On May 27, 1961, publication of "The Girl from California." The New Yorker. Assembly.

Barbara Wade was born in Montana and moved to Los Angeles when she was two years old. She made  it big in film, and so did Vincent Merino. They are now in their early twenties and newly married and being chauffeured in a limousine from New York to Trenton, New Jersey to meet Vince's family, who live in a working-class neighborhood "  a detached white frame house which (has) a front porch, a front and back yard, and a one-car garage in the rear."

"We're gonna both of us eat plenty of fat  where we're headed for. Today you forget about the calories. And don't be nervous. Take it easy. My fathernmother are no more different than your fathernmother. My mother ain't even Italian."
"The meal proceeded, and since they were all good eaters, the conversation was incidental to the enjoyment of the food .... "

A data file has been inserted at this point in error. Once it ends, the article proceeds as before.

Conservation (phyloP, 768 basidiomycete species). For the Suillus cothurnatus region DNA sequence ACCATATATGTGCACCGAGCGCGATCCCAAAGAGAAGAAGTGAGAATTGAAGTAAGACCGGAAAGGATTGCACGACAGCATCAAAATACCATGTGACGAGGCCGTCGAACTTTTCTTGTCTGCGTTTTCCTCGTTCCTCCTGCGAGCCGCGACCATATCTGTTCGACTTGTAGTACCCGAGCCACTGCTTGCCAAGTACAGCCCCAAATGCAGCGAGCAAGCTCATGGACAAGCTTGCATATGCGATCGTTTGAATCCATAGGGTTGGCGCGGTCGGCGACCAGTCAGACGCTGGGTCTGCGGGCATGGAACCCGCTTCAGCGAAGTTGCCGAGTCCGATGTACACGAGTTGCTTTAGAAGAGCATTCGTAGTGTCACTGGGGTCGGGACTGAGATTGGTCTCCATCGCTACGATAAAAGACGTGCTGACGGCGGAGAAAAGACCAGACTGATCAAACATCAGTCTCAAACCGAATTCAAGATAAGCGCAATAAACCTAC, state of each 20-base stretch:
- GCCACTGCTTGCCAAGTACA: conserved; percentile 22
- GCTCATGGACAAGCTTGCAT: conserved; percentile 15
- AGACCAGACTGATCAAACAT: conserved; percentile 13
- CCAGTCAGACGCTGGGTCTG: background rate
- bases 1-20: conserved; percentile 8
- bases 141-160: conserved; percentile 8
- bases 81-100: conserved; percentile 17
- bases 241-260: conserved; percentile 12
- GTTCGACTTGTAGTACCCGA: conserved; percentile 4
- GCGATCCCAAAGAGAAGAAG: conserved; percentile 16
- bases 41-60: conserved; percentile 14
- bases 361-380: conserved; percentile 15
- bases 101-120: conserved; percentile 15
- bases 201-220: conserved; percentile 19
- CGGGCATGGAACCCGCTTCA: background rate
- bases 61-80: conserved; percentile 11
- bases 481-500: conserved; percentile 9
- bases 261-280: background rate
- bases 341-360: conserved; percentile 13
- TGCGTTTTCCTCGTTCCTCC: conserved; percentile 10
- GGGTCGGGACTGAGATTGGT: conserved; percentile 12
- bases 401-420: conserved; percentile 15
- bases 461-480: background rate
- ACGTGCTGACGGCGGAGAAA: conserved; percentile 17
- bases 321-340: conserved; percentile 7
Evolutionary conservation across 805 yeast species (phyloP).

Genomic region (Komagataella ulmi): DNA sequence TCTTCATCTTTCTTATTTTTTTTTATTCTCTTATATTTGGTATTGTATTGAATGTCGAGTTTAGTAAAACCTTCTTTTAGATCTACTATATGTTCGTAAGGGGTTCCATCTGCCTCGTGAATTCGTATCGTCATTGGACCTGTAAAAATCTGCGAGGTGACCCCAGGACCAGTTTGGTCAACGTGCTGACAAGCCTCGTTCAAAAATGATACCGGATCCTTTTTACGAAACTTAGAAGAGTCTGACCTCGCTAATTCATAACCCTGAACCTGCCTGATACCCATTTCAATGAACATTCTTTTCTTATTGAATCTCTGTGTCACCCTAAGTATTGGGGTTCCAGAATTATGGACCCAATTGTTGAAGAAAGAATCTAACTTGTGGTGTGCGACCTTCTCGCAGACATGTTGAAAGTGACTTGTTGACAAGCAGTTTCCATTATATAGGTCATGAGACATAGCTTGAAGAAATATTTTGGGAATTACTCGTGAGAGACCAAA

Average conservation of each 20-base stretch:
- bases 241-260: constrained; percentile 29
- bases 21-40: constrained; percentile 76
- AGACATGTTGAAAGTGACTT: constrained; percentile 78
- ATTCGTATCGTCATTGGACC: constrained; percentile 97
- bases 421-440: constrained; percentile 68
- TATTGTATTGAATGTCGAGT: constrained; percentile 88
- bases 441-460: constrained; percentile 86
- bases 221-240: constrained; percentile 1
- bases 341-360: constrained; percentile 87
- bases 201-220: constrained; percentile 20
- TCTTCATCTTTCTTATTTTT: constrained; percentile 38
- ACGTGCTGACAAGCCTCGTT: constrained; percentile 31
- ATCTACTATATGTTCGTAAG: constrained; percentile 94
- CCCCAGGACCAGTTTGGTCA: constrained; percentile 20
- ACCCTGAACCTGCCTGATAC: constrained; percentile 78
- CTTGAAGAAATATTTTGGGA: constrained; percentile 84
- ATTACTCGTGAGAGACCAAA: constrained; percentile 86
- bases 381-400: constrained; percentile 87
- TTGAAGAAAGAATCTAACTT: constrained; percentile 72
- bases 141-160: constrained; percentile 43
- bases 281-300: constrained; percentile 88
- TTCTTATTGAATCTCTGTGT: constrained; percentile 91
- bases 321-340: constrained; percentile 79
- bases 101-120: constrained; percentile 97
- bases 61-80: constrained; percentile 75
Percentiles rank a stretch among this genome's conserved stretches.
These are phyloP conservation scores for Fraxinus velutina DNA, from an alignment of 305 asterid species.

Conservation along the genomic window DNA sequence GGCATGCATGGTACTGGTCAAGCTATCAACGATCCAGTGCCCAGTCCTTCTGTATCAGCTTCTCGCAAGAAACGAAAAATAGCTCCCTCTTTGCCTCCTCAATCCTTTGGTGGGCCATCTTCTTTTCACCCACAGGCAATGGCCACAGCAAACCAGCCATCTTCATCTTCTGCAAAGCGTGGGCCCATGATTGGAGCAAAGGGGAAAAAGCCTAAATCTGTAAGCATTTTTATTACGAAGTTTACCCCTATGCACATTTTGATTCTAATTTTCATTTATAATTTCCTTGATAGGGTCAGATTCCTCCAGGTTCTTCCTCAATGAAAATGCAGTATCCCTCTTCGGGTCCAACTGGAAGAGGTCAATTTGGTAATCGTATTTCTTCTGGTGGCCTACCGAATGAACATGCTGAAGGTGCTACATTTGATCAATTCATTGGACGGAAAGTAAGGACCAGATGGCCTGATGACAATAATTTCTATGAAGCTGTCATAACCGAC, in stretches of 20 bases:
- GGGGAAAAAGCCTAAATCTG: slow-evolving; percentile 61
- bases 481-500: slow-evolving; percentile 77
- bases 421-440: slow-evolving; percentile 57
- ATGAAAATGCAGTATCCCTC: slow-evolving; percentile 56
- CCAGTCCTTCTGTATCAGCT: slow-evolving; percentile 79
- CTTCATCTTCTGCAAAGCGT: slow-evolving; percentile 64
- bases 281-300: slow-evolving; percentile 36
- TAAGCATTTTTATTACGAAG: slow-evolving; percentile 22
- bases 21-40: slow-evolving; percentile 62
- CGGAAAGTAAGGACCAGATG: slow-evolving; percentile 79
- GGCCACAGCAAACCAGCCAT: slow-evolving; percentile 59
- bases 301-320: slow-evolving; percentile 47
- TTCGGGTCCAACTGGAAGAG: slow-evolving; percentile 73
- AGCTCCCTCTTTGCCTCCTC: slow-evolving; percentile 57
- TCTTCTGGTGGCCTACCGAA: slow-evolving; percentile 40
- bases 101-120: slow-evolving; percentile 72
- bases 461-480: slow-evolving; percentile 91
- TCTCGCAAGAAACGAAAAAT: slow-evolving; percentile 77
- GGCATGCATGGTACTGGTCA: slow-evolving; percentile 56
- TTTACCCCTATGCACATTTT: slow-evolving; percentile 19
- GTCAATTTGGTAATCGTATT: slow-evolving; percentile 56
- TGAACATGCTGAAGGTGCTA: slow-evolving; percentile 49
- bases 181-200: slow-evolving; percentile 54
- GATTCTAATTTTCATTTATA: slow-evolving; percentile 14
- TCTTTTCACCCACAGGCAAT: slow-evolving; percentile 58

"Let's go sit in the front parlor," said Kate Merino (Vince's mother). "It's nicer in there."
   "What's wrong with here? I like sitting around the table," said Vince.
   "The dirty dishes. Come on everybody. Andy, bring two chairs for the Appolinos."

The story, with its descriptions and dialogue (mostly dialogue) captures the setting perfectly -  O'Hara the social historian at his best.

On the way back to New York Barbara and Vince have this conversation:

   "You knew it was going to be like this?"
   "It could have been a lot worse," said Barbara. "You showed good sense leaving. They hate us, they all hate us. Either way, they hate us. If we're nice, they hate us just as much as if we treat them like dirt. ... Families...They're just like everybody else..."

No comments: